# Integration on quasi-Banach spaces and Schatten ideals

Let $$[a,b]$$ be an interval and $$X$$ a Banach space (for starters). We know that continuous functions $$f:[a,b]\to X$$ are Riemann integrable. Suppose now that $$X$$ is a quasi-Banach space, that is, its norm satisfies $$\|x+y\|\leq K (\|x\|+\|y\|)$$ for all $$x,y\in X$$ and some $$K\geq 1.$$

I found that, in general, quasi-Banach spaces (or $$p$$-Banach spaces) do not have this nice integrability property. Someone needs a notion of analyticity, see Albiac–Ansorena, 2013 (DOI link).

However, I am mainly interested in the case where $$X$$ is the $$\mathcal{L}^p(H)$$ Schatten *-ideal on a separable Hilbert space $$H$$, where $$p\in (0,1)$$. Note that for $$p\geq 1$$ it is a Banach space (Bnach $$*$$-ideal). Some facts about this quasi-Banach space (case $$p\in (0,1)$$).

1. Every $$T\in \mathcal{L}^p(H)$$ is compact
2. For $$T\in \mathcal{L}^p(H)$$ the quasi-norm is $$\|T\|_p= \| s_n(T)\|_{\ell_p}$$, where $$(s_n(T))_{n\geq 0}$$ is the sequence of singular values in decreasing order, counting multiplicity.
3. For $$A,B\in \mathcal{B}(H)$$ and $$T\in \mathcal{L}^p(H)$$ it holds that $$\|ATB\|_p\leq \|A\|_{\mathrm{op}}\|T\|_p\|B\|_{\mathrm{op}}$$
4. Clearly, for $$T\in \mathcal{L}^p(H)$$ we have $$\|T\|_{\mathrm{op}}\leq \|T\|_p$$ since $$s_0(T)=\|T\|_{\mathrm{op}}$$.

Question: Is every continuous function $$f:[a,b]\to \mathcal{L}^p(H)$$ Riemann integrable ?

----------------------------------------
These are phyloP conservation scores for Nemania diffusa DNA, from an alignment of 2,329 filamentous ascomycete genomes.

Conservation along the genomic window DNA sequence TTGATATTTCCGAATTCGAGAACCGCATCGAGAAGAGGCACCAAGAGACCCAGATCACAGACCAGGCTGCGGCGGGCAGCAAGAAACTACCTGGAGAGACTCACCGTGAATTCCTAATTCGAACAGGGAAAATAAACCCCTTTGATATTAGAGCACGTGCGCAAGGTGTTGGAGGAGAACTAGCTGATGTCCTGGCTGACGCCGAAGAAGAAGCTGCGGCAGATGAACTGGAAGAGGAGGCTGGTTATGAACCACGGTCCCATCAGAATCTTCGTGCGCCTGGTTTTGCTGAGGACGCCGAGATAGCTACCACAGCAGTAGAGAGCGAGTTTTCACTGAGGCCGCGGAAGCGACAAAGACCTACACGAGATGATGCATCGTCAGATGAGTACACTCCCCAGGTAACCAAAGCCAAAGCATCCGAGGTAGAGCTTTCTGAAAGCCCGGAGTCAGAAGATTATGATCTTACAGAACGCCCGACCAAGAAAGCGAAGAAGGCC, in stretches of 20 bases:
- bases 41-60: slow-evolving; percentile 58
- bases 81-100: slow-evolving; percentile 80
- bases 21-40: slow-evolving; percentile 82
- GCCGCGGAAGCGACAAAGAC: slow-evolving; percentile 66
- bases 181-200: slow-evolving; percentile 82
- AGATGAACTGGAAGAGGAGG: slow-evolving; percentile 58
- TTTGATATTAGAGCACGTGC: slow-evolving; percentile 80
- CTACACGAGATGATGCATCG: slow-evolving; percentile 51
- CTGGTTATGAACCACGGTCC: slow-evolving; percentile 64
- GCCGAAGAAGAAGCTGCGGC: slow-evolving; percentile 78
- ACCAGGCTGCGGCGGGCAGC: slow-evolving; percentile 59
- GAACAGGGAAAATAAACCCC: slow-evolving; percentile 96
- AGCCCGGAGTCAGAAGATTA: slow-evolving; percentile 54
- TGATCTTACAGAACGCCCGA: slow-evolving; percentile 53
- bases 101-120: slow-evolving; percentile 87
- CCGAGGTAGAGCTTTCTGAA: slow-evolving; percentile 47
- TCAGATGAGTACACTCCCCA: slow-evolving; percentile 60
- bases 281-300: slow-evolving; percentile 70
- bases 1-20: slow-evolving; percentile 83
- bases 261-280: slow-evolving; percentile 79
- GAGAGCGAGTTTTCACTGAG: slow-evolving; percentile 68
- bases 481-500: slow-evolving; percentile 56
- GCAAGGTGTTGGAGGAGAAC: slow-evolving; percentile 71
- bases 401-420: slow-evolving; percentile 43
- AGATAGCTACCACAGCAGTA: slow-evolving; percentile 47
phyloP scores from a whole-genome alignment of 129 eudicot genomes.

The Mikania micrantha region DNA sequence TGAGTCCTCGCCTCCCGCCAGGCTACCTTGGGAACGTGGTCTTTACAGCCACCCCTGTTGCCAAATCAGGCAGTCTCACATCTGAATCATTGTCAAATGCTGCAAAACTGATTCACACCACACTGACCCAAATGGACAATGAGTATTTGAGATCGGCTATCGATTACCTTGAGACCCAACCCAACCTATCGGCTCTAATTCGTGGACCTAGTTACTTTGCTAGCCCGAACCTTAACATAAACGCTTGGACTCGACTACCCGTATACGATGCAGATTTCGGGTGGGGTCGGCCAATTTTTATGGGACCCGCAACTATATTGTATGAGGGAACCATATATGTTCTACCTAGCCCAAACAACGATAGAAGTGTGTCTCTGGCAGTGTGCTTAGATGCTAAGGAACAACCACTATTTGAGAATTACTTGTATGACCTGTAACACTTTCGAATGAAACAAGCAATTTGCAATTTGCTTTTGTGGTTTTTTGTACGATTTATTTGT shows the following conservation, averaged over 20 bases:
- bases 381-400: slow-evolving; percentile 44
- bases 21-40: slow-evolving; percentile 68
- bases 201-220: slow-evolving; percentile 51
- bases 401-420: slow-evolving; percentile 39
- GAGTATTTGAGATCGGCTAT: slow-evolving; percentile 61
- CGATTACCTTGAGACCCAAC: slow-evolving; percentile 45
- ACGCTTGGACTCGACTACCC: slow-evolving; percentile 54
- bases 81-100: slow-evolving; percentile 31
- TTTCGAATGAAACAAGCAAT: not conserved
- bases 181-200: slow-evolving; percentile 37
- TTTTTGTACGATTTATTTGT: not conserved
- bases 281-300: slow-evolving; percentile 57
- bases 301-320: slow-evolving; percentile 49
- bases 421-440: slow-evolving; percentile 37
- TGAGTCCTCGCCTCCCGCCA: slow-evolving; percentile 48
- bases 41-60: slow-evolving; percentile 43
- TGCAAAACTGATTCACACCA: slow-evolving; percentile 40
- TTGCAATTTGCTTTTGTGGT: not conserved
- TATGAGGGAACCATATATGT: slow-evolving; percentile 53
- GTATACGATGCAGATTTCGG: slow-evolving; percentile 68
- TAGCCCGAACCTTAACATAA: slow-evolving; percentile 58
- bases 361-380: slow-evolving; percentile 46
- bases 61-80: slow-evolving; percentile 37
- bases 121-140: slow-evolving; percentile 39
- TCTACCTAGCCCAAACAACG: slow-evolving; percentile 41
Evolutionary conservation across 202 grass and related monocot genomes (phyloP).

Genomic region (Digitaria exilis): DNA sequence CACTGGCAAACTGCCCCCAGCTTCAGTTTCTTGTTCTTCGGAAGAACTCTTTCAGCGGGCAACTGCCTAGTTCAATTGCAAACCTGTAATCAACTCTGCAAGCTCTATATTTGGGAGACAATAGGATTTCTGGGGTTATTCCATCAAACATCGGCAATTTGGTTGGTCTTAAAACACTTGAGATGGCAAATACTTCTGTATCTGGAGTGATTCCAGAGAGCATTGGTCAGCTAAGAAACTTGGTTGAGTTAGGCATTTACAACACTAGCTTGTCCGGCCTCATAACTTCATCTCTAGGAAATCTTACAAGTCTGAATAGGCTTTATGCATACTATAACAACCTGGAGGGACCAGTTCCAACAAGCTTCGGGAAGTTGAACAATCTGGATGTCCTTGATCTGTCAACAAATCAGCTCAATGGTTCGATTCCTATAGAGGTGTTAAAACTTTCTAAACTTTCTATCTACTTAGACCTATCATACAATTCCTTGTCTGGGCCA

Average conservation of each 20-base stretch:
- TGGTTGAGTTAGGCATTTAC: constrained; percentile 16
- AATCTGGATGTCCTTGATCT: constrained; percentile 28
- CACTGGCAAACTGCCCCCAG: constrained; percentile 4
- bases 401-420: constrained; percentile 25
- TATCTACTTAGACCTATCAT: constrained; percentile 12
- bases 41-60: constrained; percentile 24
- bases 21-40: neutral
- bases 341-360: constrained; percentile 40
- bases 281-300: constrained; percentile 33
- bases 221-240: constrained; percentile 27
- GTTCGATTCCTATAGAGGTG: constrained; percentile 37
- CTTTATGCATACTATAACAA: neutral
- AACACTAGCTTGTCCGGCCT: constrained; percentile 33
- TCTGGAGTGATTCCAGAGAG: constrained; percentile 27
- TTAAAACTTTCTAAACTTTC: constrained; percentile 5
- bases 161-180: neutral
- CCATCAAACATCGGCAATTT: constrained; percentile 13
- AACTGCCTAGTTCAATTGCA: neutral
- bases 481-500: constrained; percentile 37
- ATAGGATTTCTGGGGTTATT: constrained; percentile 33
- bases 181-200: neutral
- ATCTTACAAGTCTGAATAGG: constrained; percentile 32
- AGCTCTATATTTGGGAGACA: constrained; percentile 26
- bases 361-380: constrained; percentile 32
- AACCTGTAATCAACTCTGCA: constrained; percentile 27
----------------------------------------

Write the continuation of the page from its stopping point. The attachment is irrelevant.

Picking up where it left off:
Thank you!

No, there are such continuous functions, which are continuous with values in $$\mathcal{L}^p(H)$$ for any $$p$$ but such that $$\int_a^b f$$ (which is well defined in the Banach space $$\mathcal{L}^1(H)$$) does not belong to $$\mathcal{L}^p(H)$$ for any $$p<1$$.
An almost counter-example is given as follows on $$H=\ell^2$$. Take a countable partition $$([a_n,a_n+1))_{n \geq 2}$$ of $$[a,b)$$ where $$a_n - a_{n+1} = \frac{1}{n (\log n)^2}$$, and define $$f=\frac{1}{\log n} e_{n,n}$$ (the usual matrix units) on $$[a_n,a_{n+1})$$, and $$f(b)=0$$. Then $$\int_a^b f = \sum_{n \geq 2} \frac{1}{n (\log n)^3}e_{n,n}$$ does not belong to $$\mathcal{L}^p(H)$$ for any $$p<1$$.
Of course, the previous function is not continuous (the discontinuity points are $$a_n$$ for $$n>2$$, here the factor $$1/\log(n)$$ is important to ensure continuity at $$b$$), but adding a bit of room between the intervals, you can turn $$f$$ into a continuous function with the same properties.
Observe that the function takes values in the diagonal matrices, so it is a counterexample in $$\ell^p$$.
• That's great! Thanks! Do you know if holomorphicity helps? I mean, if $f:U\to \mathcal{L}^p(H)$ is holomorphic (differentiable) for $p<1$, is it integrable along paths? From what I understand, if $f$ is analytic (locally a power series), then it will be integrable. But if it is just holomorphic I don't know. For Banach space valued functions, these two notions are the same. But one uses Hahn-Banach Theorem. Thanks! – Curious Sep 30 at 16:39